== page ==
Algeria's 19-year state of emergency will be lifted in the 'very near future', state media has quoted Abdelaziz Bouteflika, the president, as saying. During a meeting with ministers on Thursday, the president also said Algerian television and radio, which are controlled by the state, should give airtime to all political parties.

Algeria launched the Maghreb Digital Library on 23 January in an effort to expand access to information. The initiative was part of a joint endeavour between the Algerian Ministry of Higher Education and US-based NGO Civilian Research and Development Foundation (CRDF). The Maghreb Digital Library will help the University of Algiers open to the scientific field through different partnerships; something that would give the sector access to technological media that provide researchers with more

Algerian police have broken up an anti-government demonstration by about 300 people in the centre of the capital, Algiers, calling for greater freedoms. Several protesters were injured and a number are reported to have been arrested. Seven police officers were also hurt, according to state media. The leader of the opposition Rally for Culture and Democracy (RCD) said those held included its parliamentary leader.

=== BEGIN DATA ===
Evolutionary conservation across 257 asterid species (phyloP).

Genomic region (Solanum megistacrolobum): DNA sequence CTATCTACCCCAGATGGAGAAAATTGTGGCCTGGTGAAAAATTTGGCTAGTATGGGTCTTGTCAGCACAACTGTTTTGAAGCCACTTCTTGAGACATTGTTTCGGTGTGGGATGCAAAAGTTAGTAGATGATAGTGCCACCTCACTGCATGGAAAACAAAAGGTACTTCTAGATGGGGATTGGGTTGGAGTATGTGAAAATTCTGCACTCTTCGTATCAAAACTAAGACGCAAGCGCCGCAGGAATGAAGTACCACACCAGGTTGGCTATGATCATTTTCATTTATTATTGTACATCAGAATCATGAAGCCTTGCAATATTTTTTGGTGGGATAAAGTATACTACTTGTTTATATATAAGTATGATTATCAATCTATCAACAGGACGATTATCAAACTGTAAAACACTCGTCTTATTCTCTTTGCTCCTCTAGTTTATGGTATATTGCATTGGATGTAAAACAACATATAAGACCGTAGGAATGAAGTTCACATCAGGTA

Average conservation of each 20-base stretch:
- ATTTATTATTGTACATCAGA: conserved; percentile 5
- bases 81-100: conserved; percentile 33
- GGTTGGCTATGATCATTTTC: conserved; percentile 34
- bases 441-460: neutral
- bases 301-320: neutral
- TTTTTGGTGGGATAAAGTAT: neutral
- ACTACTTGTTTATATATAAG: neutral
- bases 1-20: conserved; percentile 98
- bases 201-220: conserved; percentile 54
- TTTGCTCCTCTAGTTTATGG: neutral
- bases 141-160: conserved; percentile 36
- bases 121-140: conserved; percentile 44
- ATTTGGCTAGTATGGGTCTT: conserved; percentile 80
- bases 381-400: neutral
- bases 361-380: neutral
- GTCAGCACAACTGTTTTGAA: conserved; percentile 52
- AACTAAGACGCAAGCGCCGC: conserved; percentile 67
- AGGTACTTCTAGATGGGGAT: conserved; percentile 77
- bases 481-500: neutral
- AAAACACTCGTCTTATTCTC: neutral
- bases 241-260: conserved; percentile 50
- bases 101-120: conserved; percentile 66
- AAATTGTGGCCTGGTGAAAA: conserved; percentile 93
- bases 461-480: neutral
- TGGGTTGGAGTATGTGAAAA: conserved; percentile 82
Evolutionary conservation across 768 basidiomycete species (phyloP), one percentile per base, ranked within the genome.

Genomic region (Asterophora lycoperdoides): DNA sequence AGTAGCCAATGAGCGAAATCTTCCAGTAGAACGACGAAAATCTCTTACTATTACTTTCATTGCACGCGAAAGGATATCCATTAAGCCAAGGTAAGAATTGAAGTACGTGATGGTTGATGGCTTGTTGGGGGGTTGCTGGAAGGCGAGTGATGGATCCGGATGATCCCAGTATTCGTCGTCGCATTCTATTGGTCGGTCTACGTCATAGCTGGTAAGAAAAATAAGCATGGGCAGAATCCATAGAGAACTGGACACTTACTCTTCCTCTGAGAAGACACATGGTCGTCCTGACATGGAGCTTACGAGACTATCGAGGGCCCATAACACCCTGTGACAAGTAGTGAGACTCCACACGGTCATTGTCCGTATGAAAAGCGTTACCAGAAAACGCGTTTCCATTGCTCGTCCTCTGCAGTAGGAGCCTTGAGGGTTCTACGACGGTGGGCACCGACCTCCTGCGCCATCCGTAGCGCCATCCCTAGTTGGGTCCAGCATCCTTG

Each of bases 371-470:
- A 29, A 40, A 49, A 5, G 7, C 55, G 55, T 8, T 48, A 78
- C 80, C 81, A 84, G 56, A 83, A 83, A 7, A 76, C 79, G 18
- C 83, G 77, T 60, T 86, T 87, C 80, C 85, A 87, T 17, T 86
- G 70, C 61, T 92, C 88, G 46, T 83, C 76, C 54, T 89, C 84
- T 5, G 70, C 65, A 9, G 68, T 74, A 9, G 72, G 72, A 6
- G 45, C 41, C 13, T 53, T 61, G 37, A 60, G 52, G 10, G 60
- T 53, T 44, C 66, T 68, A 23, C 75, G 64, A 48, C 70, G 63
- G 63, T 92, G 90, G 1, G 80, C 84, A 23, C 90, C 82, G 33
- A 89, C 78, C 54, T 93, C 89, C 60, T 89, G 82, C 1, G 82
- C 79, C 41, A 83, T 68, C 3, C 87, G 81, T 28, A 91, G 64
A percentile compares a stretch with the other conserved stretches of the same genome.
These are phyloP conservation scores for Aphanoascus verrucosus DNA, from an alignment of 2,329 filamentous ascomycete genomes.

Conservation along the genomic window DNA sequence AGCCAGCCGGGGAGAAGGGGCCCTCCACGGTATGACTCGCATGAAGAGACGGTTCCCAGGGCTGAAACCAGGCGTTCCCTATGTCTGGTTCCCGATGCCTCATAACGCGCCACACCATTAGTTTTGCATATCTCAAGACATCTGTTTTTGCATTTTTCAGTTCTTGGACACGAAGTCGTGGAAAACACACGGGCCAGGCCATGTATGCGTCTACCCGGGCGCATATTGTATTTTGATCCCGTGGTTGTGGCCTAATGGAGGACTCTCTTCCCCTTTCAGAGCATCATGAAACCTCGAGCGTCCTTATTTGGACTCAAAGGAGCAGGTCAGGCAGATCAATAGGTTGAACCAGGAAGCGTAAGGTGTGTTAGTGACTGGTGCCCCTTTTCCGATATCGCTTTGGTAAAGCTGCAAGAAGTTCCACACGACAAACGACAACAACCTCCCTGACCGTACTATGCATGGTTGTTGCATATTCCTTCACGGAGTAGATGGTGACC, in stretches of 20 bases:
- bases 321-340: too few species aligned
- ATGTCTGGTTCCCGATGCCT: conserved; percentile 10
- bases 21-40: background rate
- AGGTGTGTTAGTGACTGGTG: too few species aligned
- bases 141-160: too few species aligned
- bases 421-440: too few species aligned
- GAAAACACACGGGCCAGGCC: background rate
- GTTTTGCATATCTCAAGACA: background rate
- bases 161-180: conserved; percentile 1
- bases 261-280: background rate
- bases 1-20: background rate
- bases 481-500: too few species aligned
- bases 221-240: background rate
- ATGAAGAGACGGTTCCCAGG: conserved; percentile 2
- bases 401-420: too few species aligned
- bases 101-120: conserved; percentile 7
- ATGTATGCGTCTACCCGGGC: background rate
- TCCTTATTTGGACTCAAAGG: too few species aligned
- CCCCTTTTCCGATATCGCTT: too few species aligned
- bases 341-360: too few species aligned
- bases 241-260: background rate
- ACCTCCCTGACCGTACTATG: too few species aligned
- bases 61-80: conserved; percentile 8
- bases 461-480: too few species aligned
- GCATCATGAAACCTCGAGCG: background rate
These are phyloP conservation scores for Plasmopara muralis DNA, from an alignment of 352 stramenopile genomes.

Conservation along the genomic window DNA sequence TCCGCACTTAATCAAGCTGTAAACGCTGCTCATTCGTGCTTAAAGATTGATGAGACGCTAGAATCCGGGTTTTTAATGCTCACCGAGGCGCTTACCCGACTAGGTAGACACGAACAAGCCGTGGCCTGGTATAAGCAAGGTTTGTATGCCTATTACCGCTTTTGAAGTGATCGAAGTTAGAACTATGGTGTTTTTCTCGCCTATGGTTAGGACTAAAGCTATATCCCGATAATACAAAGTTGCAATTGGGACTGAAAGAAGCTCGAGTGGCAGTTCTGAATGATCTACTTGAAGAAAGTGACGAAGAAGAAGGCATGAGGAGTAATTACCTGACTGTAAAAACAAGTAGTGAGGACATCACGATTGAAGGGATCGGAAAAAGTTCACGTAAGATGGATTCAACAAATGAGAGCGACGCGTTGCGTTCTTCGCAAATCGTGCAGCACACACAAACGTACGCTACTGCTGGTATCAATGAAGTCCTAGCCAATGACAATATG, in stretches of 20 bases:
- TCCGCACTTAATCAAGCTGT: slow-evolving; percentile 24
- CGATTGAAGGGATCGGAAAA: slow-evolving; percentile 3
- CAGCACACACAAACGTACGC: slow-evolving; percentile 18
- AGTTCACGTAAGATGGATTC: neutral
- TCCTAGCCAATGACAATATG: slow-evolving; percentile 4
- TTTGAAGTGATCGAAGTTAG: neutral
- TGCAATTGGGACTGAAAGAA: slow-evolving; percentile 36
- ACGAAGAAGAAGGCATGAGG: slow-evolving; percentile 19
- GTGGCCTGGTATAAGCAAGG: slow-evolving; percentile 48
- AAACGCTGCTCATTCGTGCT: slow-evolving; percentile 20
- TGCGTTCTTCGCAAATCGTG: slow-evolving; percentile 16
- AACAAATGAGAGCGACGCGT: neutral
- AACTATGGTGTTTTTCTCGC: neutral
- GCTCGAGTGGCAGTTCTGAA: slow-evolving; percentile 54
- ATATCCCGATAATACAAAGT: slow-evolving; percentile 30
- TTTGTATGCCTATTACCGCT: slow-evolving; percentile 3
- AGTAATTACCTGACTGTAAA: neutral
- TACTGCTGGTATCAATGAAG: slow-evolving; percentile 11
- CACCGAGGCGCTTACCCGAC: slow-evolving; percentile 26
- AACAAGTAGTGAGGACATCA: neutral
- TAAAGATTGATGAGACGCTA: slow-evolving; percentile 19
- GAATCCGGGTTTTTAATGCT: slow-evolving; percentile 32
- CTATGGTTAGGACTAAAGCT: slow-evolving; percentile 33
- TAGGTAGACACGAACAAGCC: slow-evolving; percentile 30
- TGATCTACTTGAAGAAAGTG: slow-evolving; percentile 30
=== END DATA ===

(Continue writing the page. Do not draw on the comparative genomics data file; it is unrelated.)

During the night of Wednesday, 5 January, young people took to the streets in the Algiers neighborhoods of Bab El Oued, Climat de France and Rais Hamidou to shout their anger at a socio-economic situation characterised by a high cost of living and unprecedented misery in such a rich country. Several other cities in the country also saw rioting, especially Oran, located west of Algiers, where young people ransacked several public buildings. The riots continued in other towns: Akbou and more

Widespread unrest continued to rock Algeria on Sunday (9 January) as protests continued against rising food prices despite government action to stem the riots. The Algerian cabinet agreed on Saturday to lower the custom duties and taxes on sugar and other food stuffs by 41 per cent as a temporary act to cut prices. But the measure, which will last through the end of August, did not end days of conflict in the streets between angry youth and security services.